by Professor Ken Hyland
Director, Centre for Applied English Studies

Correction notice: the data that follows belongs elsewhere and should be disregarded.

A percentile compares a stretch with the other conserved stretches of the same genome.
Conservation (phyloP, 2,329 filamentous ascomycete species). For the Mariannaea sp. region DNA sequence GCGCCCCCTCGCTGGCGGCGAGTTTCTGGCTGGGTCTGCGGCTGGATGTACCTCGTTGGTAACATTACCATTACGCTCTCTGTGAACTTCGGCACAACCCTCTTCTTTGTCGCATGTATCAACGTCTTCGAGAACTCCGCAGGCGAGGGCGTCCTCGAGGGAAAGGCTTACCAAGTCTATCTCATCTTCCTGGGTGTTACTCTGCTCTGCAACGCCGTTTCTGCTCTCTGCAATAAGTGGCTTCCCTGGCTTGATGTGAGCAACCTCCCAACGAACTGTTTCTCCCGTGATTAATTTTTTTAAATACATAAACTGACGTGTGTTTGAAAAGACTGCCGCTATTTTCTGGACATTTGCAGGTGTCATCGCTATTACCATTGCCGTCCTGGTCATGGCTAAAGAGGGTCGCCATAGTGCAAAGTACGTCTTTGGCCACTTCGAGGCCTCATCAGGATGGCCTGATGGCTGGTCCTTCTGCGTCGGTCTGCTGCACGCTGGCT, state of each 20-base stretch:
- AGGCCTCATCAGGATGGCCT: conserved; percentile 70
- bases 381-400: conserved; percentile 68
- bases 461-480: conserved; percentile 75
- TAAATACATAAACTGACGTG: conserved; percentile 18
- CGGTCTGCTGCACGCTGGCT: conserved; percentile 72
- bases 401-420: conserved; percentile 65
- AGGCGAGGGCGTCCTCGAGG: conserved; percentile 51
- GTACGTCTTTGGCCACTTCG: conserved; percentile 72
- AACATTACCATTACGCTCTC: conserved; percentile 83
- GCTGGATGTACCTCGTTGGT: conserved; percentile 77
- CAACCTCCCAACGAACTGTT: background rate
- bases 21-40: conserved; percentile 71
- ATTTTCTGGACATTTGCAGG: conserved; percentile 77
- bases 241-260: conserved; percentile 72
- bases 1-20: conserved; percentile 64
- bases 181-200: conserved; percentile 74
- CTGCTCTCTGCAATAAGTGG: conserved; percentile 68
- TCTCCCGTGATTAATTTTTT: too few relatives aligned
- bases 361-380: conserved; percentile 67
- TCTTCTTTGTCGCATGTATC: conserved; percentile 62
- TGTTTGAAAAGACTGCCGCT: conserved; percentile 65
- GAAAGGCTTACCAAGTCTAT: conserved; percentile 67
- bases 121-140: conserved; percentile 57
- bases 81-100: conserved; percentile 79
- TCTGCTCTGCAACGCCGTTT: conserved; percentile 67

The view that academic writing as an objective and faceless kind of discourse is now dead and buried. Instead, we tend to see academic discourse as a persuasive activity involving interactions between writers and readers; a place where academics don’t just give us a view of the world, but negotiate a credible account of themselves and their work by claiming solidarity with readers, evaluating ideas and acknowledging alternative views. As part of this writers must construct an argument using conventions which establish proximity with readers. I use the term proximity to refer to a writer’s control of language features which display both authority as an expert and a personal position towards issues in a text. Essentially this means that writers have to represent themselves, their material and their readers in ways which meet their readers’ expectations. In other words, proximity entails taking into account participants’ likely objections, background knowledge, expectations and reading purposes. In this paper I explore some of the ways this is done in two very different genres: science research papers and popular science articles. Comparing key features, I show how different language choices are used to construct proximity with very different audiences.